Apologetics 101, Part 1: Evaluating Truth Claims
What is truth? Which truth? Whose truth? Yours? Mine? This spiritual figure or that? His holy book or hers? Which religious claim to truth is the real one? Will the real religion please stand up?! While it is entirely possible that all the world’s religions are wrong, they can’t all be right; that would be most illogical. it But how do we go about evaluating which one out of the thousands of the world religions, if any, is true?
And with that, we’re right back to the question of the day: What is truth? Long before Jack Nicholson or Pontius Pilate uttered anything about truth, Satan toyed with this very same question in the Garden of Eden. “Did God really say?” In other words, “Is God’s Word true?”
What is truth? That was Pilate’s question to Jesus during his interrogation. And people have been coming up with failed answer after failed answer. Many claim the question – what is truth? – can be answered by common sense, intuition, authority, sincerity or even religious experience. As we will discover, these sources of truth are entirely inadequate responses to the question.
Here a little bit of logic goes a long way. It also happens to be useful common ground in talking with non-Christians. Which is why, when we are trying to answer the question, “what is truth?” we must avoid begging the question, that is assuming the conclusion you are trying to prove before you there. For example: “Miracles do not exist because there is uniform experience against miracles; I have never seen a miracle; therefore miracles do not exist.” Or, “We know god exists because the book says so and god wrote the book so we know god exists.” Begging the question and circular reasoning are kissing cousins of illogical proportions.
Thus, when we are defending the Christian faith, we must plot our course carefully through well-reasoned arguments, avoiding the Scylla and Charybdis of begging the question and circular reasoning.
Truth is fundamental to every human endeavor. Science, Law, History, Medicine, not to mention the entire education system of Western Civilization and the like rests on the foundation that truth and knowledge are both attainable and knowable. Both intellectual (is it true?) and existential meaning (what do I need?) in life is built upon truth. Not to mention morality, ethics and human rights.
So, when it comes to the quest for truth, let’s test some of the examples mentioned above and see how they fail to give us an adequate source of truth in defending the Christian faith. Though hardly exhaustive, here are several common ways people claim to have the truth on their side of the argument.
- Common Sense and Intuition. Common sense is anything but common. More importantly, people of mutually incompatible religious positions all claim to have common sense on their side. This cannot be so. If common sense were an accurate source of truth, we all would have the same common beliefs. So it is with Intuition. If our intuition was a reliable source of truth for making religious claims, we all would believe the same thing. Intuition can be wrong just as common sense is uncommon. How do you know the voice of your common sense is really the voice of God or the voice of the devil? Indeed, many people claim to receive special messages from God – messages which frequently have to do with your wallet.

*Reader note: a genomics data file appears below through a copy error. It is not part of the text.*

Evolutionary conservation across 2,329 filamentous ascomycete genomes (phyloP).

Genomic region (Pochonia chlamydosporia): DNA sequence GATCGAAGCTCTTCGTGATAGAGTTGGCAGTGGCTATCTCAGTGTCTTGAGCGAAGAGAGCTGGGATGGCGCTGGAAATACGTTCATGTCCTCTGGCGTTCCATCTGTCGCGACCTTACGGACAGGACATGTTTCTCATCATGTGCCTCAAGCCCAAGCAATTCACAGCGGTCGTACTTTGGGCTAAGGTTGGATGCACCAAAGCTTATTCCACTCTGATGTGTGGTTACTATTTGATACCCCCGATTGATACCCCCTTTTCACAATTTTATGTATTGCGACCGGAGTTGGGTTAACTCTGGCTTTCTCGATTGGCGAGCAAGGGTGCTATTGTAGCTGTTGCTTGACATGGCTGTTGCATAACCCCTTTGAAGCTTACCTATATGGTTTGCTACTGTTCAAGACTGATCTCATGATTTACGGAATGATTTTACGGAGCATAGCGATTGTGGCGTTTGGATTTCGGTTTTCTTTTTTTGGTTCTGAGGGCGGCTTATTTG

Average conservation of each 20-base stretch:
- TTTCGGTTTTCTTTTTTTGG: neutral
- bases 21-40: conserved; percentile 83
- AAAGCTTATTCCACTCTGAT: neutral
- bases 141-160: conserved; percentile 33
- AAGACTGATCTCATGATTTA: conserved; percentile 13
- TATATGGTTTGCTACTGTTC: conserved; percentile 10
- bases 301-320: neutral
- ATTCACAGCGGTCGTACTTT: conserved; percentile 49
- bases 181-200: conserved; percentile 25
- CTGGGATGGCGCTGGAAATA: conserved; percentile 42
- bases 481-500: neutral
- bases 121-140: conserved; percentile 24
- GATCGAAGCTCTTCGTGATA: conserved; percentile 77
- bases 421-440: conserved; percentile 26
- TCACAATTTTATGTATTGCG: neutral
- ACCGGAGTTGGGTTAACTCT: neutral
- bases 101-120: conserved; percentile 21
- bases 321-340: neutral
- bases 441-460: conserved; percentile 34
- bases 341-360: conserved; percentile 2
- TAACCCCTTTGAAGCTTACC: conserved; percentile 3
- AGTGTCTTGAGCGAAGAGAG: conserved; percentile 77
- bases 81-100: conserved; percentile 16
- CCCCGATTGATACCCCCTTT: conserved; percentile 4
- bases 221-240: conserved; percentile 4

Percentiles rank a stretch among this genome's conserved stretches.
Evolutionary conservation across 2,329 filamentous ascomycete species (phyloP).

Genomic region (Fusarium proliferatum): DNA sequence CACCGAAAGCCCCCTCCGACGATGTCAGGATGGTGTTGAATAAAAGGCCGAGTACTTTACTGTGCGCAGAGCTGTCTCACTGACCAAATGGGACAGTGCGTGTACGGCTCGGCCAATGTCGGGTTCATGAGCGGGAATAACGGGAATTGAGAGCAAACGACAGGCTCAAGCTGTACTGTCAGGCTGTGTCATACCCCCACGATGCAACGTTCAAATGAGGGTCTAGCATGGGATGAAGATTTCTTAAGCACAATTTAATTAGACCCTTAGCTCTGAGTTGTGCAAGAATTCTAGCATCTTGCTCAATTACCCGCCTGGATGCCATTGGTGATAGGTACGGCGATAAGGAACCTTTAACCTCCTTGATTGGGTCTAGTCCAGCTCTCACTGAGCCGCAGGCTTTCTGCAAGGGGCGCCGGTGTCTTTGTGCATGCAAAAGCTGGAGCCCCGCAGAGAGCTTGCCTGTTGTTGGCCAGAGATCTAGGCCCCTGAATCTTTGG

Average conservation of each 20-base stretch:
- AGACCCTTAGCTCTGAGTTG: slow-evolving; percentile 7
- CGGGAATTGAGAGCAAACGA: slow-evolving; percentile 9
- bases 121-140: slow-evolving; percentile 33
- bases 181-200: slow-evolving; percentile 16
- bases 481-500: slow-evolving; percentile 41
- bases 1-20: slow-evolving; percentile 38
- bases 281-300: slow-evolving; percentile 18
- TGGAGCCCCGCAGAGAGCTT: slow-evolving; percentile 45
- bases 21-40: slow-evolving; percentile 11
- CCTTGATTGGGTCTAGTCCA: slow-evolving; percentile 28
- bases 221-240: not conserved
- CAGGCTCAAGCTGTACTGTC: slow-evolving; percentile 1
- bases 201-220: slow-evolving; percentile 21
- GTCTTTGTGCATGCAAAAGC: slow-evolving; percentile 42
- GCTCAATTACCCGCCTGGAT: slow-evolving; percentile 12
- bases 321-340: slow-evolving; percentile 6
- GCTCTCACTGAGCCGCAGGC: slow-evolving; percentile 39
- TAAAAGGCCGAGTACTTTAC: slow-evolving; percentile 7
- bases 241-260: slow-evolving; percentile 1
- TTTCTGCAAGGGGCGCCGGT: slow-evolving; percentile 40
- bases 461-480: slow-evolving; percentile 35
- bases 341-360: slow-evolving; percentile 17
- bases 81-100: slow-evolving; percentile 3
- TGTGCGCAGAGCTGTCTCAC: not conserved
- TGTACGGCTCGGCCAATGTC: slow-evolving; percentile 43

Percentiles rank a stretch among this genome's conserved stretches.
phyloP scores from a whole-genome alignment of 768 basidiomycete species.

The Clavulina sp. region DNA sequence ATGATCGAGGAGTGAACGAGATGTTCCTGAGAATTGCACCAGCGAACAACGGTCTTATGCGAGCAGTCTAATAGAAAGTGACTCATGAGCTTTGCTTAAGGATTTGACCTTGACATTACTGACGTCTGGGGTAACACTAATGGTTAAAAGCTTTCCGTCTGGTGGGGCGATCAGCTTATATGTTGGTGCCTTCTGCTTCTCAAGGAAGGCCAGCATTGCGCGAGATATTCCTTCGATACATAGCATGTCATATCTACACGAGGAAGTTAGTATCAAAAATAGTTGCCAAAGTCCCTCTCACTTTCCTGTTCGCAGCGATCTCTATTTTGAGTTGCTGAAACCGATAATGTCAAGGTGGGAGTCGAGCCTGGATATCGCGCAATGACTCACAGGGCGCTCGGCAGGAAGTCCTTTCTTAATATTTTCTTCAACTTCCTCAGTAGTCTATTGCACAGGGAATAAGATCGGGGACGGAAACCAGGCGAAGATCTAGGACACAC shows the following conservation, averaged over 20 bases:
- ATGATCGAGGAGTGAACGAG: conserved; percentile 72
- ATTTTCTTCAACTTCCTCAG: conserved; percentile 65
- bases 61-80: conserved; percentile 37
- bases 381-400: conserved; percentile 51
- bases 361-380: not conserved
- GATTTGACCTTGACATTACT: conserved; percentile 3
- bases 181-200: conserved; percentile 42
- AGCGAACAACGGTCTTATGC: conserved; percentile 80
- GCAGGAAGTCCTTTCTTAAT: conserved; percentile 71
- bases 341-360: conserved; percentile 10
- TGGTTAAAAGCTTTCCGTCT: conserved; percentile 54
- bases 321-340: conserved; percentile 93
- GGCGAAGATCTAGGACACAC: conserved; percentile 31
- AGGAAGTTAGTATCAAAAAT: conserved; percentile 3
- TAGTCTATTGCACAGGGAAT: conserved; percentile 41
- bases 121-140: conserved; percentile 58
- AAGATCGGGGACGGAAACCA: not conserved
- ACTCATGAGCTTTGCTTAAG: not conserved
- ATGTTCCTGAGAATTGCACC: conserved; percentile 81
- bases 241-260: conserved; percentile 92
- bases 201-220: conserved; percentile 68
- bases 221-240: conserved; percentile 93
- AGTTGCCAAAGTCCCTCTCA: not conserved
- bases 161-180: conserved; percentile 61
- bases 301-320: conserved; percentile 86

- Appealing to Authority (or multiple sources of authority). Many claim to have authority on their side: Muslims have the Qur’an, Mormons have the Book of Mormon, Christians have the Old and New Testament, and Jews reject the New but retain, at least in some manner, the Old Testament. Making a claim to authority is not the same as establishing the truth of the authority any more than my opinions and claims to know everything about the weather qualify me to be a meteorologist. We must ask whether or not the source of authority itself is trustworthy. Just because an authority claims to be from God hardly means it is. Plenty of people on the boardwalk in Venice Beach claim the same thing but are not trustworthy. Or consider that Mormon doctrine teaches that the Garden of Eden was located somewhere near Jackson County, Missouri. And that God spoke to Joseph Smith by means of special golden plates which have never been found and have no archaeological evidence whatsoever suggesting any of the places or names in the Book of Mormon actually existed outside of Joseph Smith’s brain. Having multiple sources of authority only further complicates the problem. Every religious position has a source of authority, whether that source is a book, a person, or some kind of inner burning of the bosom. Again, we know that they all could be false, but not all of these claims to authority can be true. The question is, how do we determine which ones are false? And how do we determine which, if any, are true? In order to answer that we must test and examine the source of authority from the outside, with a criteria that is separate from the source of authority you are studying. This will yield an objective answer. The method must precede the conclusion. Apologetics 101, part 2 will address the historical / evidential method of defending the Christian faith.